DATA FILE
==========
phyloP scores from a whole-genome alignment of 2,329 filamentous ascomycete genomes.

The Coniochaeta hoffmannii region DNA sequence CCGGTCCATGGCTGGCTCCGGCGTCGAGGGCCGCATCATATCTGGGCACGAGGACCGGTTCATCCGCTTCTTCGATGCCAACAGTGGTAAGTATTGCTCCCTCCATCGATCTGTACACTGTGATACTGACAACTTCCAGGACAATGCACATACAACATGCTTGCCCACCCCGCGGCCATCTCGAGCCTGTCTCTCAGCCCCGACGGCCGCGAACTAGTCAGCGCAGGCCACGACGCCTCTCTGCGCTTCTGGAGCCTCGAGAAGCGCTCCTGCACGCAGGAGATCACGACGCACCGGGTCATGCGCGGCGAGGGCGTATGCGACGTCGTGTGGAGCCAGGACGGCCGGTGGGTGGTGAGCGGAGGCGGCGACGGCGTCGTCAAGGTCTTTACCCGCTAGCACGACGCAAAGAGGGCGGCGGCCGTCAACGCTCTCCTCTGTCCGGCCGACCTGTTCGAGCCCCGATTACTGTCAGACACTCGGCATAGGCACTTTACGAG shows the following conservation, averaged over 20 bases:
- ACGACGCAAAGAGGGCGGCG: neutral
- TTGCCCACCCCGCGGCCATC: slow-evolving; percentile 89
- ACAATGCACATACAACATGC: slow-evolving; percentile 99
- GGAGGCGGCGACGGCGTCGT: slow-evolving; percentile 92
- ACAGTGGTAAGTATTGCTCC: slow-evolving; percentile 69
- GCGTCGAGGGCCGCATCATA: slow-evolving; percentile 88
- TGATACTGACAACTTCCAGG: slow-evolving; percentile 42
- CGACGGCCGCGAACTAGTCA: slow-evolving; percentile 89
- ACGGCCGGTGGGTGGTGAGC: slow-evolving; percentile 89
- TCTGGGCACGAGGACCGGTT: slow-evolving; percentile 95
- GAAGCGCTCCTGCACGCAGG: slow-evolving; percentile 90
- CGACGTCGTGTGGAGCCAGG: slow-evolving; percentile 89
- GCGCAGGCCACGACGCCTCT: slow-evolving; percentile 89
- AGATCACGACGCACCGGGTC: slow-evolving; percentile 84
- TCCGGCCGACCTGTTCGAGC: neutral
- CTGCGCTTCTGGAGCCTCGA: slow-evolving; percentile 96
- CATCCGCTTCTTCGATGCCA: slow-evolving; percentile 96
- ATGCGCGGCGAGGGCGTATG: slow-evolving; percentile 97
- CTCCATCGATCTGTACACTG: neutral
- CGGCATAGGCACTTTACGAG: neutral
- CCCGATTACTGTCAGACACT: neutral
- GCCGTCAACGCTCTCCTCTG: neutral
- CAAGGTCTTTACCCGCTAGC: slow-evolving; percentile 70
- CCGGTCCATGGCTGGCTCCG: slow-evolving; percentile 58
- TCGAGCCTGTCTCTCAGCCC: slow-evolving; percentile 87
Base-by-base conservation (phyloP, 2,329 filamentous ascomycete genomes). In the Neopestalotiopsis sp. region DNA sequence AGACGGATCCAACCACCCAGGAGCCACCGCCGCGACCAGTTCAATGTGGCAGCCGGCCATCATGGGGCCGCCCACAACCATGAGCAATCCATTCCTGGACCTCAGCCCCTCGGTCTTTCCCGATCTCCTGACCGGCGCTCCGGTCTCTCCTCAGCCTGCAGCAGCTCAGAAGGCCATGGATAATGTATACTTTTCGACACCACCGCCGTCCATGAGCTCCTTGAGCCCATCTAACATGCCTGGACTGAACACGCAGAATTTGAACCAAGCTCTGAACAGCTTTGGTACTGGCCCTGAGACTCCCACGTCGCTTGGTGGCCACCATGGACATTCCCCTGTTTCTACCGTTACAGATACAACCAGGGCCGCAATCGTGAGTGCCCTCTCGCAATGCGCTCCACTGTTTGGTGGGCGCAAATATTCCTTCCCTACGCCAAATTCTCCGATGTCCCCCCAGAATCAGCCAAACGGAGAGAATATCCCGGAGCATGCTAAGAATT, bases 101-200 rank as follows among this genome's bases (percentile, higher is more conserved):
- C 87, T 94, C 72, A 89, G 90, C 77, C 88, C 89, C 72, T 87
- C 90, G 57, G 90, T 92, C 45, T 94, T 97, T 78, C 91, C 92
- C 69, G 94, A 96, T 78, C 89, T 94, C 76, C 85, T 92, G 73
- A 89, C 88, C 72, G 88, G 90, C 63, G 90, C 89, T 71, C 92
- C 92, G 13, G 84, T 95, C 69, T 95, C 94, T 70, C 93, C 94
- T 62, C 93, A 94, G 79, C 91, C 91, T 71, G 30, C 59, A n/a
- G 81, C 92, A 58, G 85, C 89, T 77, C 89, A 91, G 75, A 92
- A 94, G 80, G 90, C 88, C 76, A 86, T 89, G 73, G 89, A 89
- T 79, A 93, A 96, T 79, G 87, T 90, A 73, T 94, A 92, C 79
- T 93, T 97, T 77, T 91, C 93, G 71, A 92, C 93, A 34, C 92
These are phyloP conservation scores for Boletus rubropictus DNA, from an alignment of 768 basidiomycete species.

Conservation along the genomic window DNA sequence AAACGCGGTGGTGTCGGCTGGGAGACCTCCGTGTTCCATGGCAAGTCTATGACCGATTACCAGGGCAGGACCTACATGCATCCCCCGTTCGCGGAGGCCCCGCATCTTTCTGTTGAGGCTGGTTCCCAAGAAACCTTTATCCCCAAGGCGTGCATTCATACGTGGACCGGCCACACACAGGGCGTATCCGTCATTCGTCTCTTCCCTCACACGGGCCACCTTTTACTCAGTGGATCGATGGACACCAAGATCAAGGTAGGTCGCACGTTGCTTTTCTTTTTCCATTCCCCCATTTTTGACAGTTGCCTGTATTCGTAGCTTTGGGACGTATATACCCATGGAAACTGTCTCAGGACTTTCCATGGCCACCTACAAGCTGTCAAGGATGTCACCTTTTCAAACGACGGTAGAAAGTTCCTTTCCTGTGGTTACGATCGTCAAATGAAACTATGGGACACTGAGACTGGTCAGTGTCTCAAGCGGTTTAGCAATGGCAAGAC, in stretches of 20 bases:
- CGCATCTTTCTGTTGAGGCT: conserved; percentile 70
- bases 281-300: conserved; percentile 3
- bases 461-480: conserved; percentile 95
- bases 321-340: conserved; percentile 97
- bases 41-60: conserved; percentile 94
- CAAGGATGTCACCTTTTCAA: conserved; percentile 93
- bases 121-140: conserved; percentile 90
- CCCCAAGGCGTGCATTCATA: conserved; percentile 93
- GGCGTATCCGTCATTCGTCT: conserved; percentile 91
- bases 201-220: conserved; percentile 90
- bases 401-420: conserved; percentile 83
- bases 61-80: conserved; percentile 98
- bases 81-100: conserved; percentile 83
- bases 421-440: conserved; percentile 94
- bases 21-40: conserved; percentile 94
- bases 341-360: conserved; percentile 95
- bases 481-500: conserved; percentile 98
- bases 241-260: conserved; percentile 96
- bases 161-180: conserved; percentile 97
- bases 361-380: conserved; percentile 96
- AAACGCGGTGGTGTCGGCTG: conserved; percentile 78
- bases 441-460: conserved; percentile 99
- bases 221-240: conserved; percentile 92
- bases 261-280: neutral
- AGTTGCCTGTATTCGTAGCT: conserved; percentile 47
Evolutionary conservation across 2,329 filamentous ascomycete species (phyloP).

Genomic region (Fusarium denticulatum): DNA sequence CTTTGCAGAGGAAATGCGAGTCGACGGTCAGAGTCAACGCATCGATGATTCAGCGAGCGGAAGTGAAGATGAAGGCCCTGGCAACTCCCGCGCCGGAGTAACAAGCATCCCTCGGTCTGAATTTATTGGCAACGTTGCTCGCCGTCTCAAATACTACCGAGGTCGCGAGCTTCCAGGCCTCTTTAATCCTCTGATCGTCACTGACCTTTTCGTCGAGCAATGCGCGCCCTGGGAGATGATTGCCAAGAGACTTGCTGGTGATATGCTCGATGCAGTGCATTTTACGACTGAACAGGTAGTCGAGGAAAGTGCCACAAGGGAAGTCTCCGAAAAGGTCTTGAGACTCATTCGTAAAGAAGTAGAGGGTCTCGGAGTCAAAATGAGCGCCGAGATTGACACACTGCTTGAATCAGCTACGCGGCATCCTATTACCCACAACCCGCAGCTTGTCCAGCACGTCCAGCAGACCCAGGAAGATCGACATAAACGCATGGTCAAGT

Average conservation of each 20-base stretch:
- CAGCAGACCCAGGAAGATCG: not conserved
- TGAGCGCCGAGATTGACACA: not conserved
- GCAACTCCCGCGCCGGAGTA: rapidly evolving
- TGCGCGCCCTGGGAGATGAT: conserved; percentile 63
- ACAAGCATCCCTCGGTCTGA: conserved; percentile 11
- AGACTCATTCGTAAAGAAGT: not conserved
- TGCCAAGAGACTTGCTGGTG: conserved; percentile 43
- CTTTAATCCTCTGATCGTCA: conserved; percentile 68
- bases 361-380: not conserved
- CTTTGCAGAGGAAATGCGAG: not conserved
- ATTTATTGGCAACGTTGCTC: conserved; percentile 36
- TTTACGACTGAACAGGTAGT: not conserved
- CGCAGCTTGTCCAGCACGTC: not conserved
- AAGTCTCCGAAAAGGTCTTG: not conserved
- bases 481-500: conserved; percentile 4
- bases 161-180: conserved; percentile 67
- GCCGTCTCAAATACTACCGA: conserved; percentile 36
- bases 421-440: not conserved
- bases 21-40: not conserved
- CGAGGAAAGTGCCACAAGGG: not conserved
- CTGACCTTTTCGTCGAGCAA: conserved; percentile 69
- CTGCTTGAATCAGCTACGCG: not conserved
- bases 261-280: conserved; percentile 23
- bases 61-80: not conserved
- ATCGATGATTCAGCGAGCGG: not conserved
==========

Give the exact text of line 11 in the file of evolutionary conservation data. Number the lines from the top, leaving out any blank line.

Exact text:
- ACGGCCGGTGGGTGGTGAGC: slow-evolving; percentile 89